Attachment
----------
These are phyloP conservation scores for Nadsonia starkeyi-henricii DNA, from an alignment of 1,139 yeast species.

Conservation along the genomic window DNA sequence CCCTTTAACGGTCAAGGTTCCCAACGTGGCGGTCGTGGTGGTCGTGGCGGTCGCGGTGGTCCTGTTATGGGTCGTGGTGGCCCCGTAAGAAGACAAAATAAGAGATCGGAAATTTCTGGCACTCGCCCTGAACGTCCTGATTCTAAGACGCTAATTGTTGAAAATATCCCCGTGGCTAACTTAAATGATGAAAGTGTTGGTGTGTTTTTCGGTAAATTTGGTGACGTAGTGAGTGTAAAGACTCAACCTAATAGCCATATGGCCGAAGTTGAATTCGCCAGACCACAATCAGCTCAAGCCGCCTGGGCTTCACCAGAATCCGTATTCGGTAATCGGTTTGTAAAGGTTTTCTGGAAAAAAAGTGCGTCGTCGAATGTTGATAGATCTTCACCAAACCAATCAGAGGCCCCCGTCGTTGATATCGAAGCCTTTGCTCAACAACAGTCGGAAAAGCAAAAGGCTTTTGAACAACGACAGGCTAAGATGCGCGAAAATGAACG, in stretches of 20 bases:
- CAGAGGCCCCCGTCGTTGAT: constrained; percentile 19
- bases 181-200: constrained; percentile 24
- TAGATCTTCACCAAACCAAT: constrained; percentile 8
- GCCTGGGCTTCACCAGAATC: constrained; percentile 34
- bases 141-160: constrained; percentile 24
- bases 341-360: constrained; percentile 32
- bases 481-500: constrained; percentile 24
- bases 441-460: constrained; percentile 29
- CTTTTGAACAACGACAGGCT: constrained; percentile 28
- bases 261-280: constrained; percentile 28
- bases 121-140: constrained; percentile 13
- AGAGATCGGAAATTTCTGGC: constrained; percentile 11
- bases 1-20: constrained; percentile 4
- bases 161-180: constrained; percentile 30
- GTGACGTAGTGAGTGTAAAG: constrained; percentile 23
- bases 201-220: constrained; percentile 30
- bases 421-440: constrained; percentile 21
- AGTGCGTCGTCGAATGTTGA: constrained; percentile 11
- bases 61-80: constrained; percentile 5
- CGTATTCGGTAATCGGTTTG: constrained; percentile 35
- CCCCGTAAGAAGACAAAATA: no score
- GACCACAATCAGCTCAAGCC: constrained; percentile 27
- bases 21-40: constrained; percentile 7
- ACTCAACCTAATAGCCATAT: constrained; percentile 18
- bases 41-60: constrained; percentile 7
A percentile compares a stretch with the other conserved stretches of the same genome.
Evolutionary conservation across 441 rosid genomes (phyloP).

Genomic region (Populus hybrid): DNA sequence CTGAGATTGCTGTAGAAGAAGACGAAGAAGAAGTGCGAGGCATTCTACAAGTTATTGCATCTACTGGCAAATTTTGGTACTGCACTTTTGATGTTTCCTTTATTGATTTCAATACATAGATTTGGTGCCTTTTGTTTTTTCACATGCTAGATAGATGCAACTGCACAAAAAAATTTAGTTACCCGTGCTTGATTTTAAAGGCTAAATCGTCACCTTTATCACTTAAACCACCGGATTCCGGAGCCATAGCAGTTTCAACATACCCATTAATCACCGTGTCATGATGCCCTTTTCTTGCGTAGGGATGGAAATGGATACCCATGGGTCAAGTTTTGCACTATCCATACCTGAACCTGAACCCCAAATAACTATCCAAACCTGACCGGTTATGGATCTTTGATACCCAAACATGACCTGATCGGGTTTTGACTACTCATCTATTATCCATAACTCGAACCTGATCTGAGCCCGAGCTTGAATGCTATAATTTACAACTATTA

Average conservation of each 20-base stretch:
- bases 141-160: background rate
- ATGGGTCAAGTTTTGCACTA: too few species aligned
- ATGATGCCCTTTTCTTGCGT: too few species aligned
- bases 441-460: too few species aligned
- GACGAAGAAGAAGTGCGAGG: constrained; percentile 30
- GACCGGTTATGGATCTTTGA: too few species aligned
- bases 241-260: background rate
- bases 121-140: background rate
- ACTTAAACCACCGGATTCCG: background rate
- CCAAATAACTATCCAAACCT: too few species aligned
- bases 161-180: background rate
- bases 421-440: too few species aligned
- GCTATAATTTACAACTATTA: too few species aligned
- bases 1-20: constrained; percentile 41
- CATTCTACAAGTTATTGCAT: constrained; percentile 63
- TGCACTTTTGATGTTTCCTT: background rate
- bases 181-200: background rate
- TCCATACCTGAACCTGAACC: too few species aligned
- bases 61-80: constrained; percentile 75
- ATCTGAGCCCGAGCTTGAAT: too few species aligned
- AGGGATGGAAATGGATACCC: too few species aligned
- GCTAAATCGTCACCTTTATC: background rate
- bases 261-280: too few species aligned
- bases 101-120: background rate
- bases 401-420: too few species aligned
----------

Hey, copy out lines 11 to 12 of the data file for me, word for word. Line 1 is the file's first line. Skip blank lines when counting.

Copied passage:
- CTTTTGAACAACGACAGGCT: constrained; percentile 28
- bases 261-280: constrained; percentile 28